This procedure is the least invasive and can have a recovery period as short as six days to two weeks. Walking is encouraged, but not heavy lifting. Call your doctor if you have any of these symptoms: • Fever or chills • Heavy bleeding or vaginal discharge • Severe pain • Redness or discharge from incisions • Problems urinating or having a bowel movement • Shortness of breath or chest pain Your Hysterectomy Recovery For most women, life without a uterus means relief from the symptoms that caused them to have a hysterectomy — bleeding, pelvic pain, and abdominal bloating.
With relief from those symptoms, women may have better sex — with greater libido, frequency, and enjoyment. Yet if the ovaries were removed, there are a few more challenges ahead. If you had not gone through menopause before your hysterectomy, you probably will begin having symptoms of menopause — hot flashes and mood swings. Your body is adjusting to changes in hormone levels. You may also have some changes in sexual desire and enjoyment, and vaginal dryness. You may feel a sense of loss. You may grieve over the loss of your uterus and your ability to have children.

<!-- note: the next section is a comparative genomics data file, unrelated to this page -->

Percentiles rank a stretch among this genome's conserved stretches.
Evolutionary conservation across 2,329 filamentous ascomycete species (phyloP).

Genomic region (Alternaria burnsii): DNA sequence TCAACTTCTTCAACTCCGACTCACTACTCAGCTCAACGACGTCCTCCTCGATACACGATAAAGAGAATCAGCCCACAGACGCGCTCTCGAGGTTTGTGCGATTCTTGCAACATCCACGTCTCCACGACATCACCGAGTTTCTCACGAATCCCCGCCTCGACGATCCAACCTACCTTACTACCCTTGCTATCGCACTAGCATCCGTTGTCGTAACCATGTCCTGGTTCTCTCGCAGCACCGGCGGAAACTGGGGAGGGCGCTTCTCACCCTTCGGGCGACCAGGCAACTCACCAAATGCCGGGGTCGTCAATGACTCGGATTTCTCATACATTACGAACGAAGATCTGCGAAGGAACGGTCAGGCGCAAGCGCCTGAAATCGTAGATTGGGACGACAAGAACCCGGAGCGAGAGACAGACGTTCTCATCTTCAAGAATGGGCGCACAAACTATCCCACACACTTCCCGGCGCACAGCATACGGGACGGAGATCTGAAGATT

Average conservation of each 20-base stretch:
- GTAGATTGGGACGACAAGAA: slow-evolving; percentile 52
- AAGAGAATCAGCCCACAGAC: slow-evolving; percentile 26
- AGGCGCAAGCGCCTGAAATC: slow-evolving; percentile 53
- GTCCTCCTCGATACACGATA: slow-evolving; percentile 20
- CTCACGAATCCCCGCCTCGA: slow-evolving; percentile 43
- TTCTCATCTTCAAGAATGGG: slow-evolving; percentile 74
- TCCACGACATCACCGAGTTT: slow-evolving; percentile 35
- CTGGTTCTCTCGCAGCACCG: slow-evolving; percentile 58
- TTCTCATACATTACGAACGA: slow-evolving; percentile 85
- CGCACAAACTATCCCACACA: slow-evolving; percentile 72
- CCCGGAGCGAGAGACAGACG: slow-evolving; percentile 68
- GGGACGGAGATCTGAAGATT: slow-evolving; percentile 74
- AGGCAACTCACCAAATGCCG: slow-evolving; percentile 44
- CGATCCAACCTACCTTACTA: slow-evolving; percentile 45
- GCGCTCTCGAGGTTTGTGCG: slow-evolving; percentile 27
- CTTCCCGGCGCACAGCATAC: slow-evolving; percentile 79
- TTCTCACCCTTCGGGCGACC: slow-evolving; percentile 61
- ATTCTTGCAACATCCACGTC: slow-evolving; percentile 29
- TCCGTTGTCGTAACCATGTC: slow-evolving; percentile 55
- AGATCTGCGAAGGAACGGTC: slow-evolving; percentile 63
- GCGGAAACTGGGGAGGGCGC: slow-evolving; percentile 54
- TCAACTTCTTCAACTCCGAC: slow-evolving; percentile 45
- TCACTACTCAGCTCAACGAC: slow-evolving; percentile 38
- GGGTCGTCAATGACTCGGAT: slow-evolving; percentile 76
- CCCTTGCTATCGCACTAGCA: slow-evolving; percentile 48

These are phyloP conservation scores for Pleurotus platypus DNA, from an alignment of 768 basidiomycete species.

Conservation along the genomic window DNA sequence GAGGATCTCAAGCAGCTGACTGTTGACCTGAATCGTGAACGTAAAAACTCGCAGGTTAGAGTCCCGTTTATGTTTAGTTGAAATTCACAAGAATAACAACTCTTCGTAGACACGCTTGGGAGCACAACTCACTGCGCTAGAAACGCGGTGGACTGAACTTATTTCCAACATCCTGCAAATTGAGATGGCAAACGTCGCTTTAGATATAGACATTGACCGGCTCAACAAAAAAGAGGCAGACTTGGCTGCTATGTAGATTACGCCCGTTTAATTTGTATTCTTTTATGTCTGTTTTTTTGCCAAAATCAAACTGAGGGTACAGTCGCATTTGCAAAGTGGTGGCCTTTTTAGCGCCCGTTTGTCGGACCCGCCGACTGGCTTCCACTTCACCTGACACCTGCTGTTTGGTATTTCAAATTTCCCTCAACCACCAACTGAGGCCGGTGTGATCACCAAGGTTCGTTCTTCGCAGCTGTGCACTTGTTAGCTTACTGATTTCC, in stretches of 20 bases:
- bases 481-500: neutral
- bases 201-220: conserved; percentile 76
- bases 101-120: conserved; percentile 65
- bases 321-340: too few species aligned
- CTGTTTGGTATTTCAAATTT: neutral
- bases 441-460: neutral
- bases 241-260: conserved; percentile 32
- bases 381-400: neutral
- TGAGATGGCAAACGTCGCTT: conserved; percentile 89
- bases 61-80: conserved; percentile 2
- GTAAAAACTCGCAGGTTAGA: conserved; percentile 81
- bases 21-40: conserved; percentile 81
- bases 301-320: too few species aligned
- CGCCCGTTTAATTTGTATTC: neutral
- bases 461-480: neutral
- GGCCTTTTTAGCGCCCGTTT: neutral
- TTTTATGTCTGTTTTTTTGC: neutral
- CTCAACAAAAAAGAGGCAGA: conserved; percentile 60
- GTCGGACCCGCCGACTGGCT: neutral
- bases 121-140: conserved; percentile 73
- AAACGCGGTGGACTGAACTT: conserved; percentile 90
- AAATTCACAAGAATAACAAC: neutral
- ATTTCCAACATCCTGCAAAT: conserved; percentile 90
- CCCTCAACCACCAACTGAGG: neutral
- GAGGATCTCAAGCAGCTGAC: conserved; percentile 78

If you had surgery because of illness or cancer, you may feel depressed. These feelings are normal. Talk to your doctor and a mental health therapist about them. Treating Side Effects of Hysterectomy You may want to consider hormone replacement therapy (HRT) to ease some symptoms. Your age, medical history, and whether you have had ovaries removed are factors to consider when deciding on HRT. Talk the issues over with your doctor. If you have had breast cancer, HRT is not appropriate for you. There are non-hormonal treatments that can help.
Effexor (an antidepressant), Clonidine (a blood pressure medication), and Neurontin (prescribed for seizures and chronic pain) have been found to be effective in treating hot flashes. Some women experience pain during intercourse after a hysterectomy. It helps to try different positions and lubricants (like K-Y oils or Replens). A low-dose vaginal estrogen cream or ring can also help relieve vaginal dryness. Pelvic weakness sometimes develops after a hysterectomy. If you had some pelvic weakness before surgery, it may get worse afterward — leading to bladder or bowel problems.
Kegel exercises can help strengthen pelvic muscles to help control urinary incontinence problems. For some women, corrective surgery is necessary. 15 Healthy Lifestyle Tips After Your Hysterectomy Nurture your health after a hysterectomy — to keep weight and stress under control. By Jeanie Lerche Davis WebMD Feature Reviewed by Brunilda Nazario, MD After a hysterectomy, a healthy lifestyle is no longer an option — it’s a necessity. Suddenly, weight gain is an issue. You may not sleep well. You may feel irritable. Your hormones are changing, and so is your body.